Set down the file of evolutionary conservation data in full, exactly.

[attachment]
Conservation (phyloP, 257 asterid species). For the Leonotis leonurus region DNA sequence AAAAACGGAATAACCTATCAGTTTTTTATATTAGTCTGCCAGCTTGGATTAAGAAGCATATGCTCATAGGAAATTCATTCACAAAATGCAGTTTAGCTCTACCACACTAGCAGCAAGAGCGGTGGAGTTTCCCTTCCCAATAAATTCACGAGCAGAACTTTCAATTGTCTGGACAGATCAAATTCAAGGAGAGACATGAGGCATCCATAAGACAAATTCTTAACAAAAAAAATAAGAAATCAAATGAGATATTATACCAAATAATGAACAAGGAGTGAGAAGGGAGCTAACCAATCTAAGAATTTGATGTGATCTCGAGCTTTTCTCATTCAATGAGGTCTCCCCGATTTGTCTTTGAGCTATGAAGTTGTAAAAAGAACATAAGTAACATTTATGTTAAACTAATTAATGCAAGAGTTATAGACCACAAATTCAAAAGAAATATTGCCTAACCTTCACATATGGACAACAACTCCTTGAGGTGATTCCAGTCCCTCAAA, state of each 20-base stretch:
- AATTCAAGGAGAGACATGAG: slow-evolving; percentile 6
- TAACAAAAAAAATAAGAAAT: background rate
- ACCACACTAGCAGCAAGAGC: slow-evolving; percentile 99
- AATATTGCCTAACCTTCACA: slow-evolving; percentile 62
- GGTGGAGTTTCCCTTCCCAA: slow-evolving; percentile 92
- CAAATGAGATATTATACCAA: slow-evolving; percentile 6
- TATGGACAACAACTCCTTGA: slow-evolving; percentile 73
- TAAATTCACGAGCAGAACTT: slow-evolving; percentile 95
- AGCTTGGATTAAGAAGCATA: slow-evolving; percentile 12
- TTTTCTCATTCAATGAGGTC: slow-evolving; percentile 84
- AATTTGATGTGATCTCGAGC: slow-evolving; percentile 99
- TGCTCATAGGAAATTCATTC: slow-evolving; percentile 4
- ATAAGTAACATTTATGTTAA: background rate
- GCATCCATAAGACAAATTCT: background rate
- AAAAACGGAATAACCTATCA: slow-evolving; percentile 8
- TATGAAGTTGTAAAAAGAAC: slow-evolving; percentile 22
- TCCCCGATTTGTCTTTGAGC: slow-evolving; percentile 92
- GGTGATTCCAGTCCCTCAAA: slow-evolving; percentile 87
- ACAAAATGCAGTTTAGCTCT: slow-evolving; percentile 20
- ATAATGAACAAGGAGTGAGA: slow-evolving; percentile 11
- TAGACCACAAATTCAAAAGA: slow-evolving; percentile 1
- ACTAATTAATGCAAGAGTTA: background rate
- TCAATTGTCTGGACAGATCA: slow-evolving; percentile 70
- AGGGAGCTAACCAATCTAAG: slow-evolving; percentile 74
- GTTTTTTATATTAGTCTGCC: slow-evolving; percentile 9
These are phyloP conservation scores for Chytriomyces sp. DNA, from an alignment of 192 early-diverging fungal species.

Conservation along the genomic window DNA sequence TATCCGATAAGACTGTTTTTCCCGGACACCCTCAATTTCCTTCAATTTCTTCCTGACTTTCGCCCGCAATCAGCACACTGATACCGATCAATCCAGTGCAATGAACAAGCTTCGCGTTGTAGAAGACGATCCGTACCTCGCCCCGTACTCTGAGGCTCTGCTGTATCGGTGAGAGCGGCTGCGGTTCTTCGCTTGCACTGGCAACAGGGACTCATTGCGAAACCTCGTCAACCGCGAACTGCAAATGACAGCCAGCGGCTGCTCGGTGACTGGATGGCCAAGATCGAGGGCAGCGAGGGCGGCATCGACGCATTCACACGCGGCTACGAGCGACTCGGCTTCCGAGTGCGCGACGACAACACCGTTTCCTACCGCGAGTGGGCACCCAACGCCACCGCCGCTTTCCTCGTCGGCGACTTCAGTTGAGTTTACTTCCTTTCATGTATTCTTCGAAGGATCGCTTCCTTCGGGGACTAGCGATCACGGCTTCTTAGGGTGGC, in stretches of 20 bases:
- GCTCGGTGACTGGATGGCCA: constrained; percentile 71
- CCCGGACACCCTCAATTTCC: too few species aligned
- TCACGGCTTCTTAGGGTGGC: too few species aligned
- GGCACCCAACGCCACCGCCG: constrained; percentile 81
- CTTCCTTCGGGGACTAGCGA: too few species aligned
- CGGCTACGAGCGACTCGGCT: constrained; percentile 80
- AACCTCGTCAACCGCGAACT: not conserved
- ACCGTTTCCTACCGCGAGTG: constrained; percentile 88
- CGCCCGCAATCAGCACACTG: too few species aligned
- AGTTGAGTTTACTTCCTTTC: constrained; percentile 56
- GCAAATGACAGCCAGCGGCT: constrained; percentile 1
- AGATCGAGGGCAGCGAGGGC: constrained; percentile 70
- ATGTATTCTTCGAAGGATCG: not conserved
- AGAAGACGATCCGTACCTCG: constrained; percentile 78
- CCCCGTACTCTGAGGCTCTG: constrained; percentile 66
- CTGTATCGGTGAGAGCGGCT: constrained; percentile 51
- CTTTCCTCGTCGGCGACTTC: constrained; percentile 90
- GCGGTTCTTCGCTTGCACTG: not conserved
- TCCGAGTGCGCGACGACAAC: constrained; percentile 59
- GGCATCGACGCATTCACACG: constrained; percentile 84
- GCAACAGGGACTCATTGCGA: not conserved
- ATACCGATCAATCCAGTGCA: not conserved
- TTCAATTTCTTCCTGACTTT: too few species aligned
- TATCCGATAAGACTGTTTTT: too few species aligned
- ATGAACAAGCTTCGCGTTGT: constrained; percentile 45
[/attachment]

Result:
Conservation (phyloP, 257 asterid species). For the Leonotis leonurus region DNA sequence AAAAACGGAATAACCTATCAGTTTTTTATATTAGTCTGCCAGCTTGGATTAAGAAGCATATGCTCATAGGAAATTCATTCACAAAATGCAGTTTAGCTCTACCACACTAGCAGCAAGAGCGGTGGAGTTTCCCTTCCCAATAAATTCACGAGCAGAACTTTCAATTGTCTGGACAGATCAAATTCAAGGAGAGACATGAGGCATCCATAAGACAAATTCTTAACAAAAAAAATAAGAAATCAAATGAGATATTATACCAAATAATGAACAAGGAGTGAGAAGGGAGCTAACCAATCTAAGAATTTGATGTGATCTCGAGCTTTTCTCATTCAATGAGGTCTCCCCGATTTGTCTTTGAGCTATGAAGTTGTAAAAAGAACATAAGTAACATTTATGTTAAACTAATTAATGCAAGAGTTATAGACCACAAATTCAAAAGAAATATTGCCTAACCTTCACATATGGACAACAACTCCTTGAGGTGATTCCAGTCCCTCAAA, state of each 20-base stretch:
- AATTCAAGGAGAGACATGAG: slow-evolving; percentile 6
- TAACAAAAAAAATAAGAAAT: background rate
- ACCACACTAGCAGCAAGAGC: slow-evolving; percentile 99
- AATATTGCCTAACCTTCACA: slow-evolving; percentile 62
- GGTGGAGTTTCCCTTCCCAA: slow-evolving; percentile 92
- CAAATGAGATATTATACCAA: slow-evolving; percentile 6
- TATGGACAACAACTCCTTGA: slow-evolving; percentile 73
- TAAATTCACGAGCAGAACTT: slow-evolving; percentile 95
- AGCTTGGATTAAGAAGCATA: slow-evolving; percentile 12
- TTTTCTCATTCAATGAGGTC: slow-evolving; percentile 84
- AATTTGATGTGATCTCGAGC: slow-evolving; percentile 99
- TGCTCATAGGAAATTCATTC: slow-evolving; percentile 4
- ATAAGTAACATTTATGTTAA: background rate
- GCATCCATAAGACAAATTCT: background rate
- AAAAACGGAATAACCTATCA: slow-evolving; percentile 8
- TATGAAGTTGTAAAAAGAAC: slow-evolving; percentile 22
- TCCCCGATTTGTCTTTGAGC: slow-evolving; percentile 92
- GGTGATTCCAGTCCCTCAAA: slow-evolving; percentile 87
- ACAAAATGCAGTTTAGCTCT: slow-evolving; percentile 20
- ATAATGAACAAGGAGTGAGA: slow-evolving; percentile 11
- TAGACCACAAATTCAAAAGA: slow-evolving; percentile 1
- ACTAATTAATGCAAGAGTTA: background rate
- TCAATTGTCTGGACAGATCA: slow-evolving; percentile 70
- AGGGAGCTAACCAATCTAAG: slow-evolving; percentile 74
- GTTTTTTATATTAGTCTGCC: slow-evolving; percentile 9
These are phyloP conservation scores for Chytriomyces sp. DNA, from an alignment of 192 early-diverging fungal species.

Conservation along the genomic window DNA sequence TATCCGATAAGACTGTTTTTCCCGGACACCCTCAATTTCCTTCAATTTCTTCCTGACTTTCGCCCGCAATCAGCACACTGATACCGATCAATCCAGTGCAATGAACAAGCTTCGCGTTGTAGAAGACGATCCGTACCTCGCCCCGTACTCTGAGGCTCTGCTGTATCGGTGAGAGCGGCTGCGGTTCTTCGCTTGCACTGGCAACAGGGACTCATTGCGAAACCTCGTCAACCGCGAACTGCAAATGACAGCCAGCGGCTGCTCGGTGACTGGATGGCCAAGATCGAGGGCAGCGAGGGCGGCATCGACGCATTCACACGCGGCTACGAGCGACTCGGCTTCCGAGTGCGCGACGACAACACCGTTTCCTACCGCGAGTGGGCACCCAACGCCACCGCCGCTTTCCTCGTCGGCGACTTCAGTTGAGTTTACTTCCTTTCATGTATTCTTCGAAGGATCGCTTCCTTCGGGGACTAGCGATCACGGCTTCTTAGGGTGGC, in stretches of 20 bases:
- GCTCGGTGACTGGATGGCCA: constrained; percentile 71
- CCCGGACACCCTCAATTTCC: too few species aligned
- TCACGGCTTCTTAGGGTGGC: too few species aligned
- GGCACCCAACGCCACCGCCG: constrained; percentile 81
- CTTCCTTCGGGGACTAGCGA: too few species aligned
- CGGCTACGAGCGACTCGGCT: constrained; percentile 80
- AACCTCGTCAACCGCGAACT: not conserved
- ACCGTTTCCTACCGCGAGTG: constrained; percentile 88
- CGCCCGCAATCAGCACACTG: too few species aligned
- AGTTGAGTTTACTTCCTTTC: constrained; percentile 56
- GCAAATGACAGCCAGCGGCT: constrained; percentile 1
- AGATCGAGGGCAGCGAGGGC: constrained; percentile 70
- ATGTATTCTTCGAAGGATCG: not conserved
- AGAAGACGATCCGTACCTCG: constrained; percentile 78
- CCCCGTACTCTGAGGCTCTG: constrained; percentile 66
- CTGTATCGGTGAGAGCGGCT: constrained; percentile 51
- CTTTCCTCGTCGGCGACTTC: constrained; percentile 90
- GCGGTTCTTCGCTTGCACTG: not conserved
- TCCGAGTGCGCGACGACAAC: constrained; percentile 59
- GGCATCGACGCATTCACACG: constrained; percentile 84
- GCAACAGGGACTCATTGCGA: not conserved
- ATACCGATCAATCCAGTGCA: not conserved
- TTCAATTTCTTCCTGACTTT: too few species aligned
- TATCCGATAAGACTGTTTTT: too few species aligned
- ATGAACAAGCTTCGCGTTGT: constrained; percentile 45